GARY Megson has been caught up in contrasting emotions in the wake of the Owls’ promotion.
As a Wednesdayite he is delighted that the club have gone up, but he also remains sad that he was unable to finish the job he began.
“I feel like a surrogate mother; you do all the hard work and don’t get the good bit at the end,” said Megson in a TV interview.
He was not at Hillsborough as the team and fans celebrated the 2-1 win against Wycombe and elevation to the Championship.
“It’s strange for me,” he admitted. “It’s Sheffield Wednesday. Whatever goes on there you’re never going to get me to decry Sheffield Wednesday for being successful, purely and simply for the support.”
Megson also echoed the view of his successor, Dave Jones, and chairman Milan Mandaric that some new players will be needed if the club are to flourish in the Championship.
“I think 80 per cent of the players had come on free transfers and this year it was mostly loans and free transfers,” he said.
“I’ve heard Wednesday being compared with Southampton and Norwich (who both went straight up from the Championship to the Premier League). They haven’t been done the same way; this has been done by willpower, effort, fitness, set-pieces.
“They’re going to have to get some other players in.”
Megson, who was sacked when the Owls were third in the table, takes some satisfaction as Michail Antonio, a key player in the closing weeks of the season, was signed by him. The winger arrived a week before the managerial change was made.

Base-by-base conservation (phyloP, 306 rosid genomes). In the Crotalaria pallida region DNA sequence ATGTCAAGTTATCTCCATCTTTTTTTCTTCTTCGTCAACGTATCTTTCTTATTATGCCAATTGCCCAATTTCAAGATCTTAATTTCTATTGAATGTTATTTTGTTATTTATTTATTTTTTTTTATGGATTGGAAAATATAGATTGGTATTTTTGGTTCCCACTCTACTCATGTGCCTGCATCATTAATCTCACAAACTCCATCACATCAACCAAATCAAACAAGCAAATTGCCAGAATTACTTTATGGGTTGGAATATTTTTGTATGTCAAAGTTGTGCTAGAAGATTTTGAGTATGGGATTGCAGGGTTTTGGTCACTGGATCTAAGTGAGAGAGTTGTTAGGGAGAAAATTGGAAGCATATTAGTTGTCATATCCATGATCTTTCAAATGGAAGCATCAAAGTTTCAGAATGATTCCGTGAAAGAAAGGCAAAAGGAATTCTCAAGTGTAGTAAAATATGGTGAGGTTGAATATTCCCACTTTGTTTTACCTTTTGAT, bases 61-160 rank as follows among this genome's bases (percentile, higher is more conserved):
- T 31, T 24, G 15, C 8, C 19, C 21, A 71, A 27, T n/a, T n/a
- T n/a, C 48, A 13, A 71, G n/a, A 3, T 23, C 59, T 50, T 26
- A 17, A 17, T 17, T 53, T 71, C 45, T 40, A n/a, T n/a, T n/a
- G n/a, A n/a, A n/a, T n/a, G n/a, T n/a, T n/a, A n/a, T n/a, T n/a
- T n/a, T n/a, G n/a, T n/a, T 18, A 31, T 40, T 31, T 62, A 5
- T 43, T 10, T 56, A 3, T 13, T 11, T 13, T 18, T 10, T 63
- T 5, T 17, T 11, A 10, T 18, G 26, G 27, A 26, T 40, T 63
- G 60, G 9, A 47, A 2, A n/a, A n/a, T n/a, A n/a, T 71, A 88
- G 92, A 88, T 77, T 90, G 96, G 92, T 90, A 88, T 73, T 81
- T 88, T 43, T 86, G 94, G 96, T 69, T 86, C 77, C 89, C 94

Antonio had been a target before Christmas but did not want to go out from Reading then because his partner was about to give birth.
“We wanted to do that a lot earlier than we managed to do it,” said the ex-boss.
“Dave Jones has had a good impact at Wednesday carrying on the good work that had gone on before.
“An even bigger impact has come from Michail Antonio.
“Since I brought him to the club, he hasn’t been on the losing side. He’s done brilliantly for the club.”
Antonio has confirmed that his shoulder - injured in the important game against Carlisle - is still sore, and that is the reason why he took no long throws in the final two matches, against Brentford and Wycombe.
The throw is an attacking weapon in addition to his power, pace and finishing. “It’s good that I’m known for my long throw - even better than I’m known for my football,” he said.
“I couldn’t throw the ball long in the last two games but I still did well.”
Wednesday have confirmed that the 100-page, £5 programme for the Wycombe game was a 10,000-plus sell-out and the best-selling programme in the club’s history.